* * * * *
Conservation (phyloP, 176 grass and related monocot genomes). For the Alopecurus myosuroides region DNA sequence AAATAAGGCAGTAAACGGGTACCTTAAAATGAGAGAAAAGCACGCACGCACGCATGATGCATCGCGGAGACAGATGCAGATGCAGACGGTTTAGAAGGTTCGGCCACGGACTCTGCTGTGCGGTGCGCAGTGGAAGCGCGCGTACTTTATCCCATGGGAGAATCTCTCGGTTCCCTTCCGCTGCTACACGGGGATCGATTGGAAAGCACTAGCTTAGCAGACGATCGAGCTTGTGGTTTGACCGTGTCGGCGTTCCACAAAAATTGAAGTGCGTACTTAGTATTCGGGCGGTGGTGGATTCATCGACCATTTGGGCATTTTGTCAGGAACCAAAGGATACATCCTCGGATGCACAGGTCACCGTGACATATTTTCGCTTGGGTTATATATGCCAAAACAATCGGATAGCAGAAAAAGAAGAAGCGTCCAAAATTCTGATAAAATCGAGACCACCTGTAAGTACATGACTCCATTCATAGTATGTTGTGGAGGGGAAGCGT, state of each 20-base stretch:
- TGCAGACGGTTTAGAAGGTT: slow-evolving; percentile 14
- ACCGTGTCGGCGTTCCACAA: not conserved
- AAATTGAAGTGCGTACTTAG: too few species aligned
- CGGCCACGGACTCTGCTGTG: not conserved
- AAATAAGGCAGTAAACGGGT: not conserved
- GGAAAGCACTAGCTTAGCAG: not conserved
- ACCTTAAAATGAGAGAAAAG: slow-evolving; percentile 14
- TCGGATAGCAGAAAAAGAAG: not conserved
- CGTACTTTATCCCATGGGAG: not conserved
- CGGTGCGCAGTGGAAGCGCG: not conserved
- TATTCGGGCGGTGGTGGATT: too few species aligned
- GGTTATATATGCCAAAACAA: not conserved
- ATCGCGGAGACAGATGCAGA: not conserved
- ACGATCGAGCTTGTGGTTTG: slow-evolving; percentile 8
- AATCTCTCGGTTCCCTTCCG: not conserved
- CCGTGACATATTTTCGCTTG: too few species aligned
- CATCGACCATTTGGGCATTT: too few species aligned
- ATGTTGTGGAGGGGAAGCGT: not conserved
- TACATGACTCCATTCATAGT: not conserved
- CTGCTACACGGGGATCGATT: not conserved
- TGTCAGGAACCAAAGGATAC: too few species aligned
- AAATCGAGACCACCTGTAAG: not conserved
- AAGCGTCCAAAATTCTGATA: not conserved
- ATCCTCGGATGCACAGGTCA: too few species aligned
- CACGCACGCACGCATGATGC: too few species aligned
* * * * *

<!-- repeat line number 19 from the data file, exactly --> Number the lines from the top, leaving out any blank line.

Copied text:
- ATGTTGTGGAGGGGAAGCGT: not conserved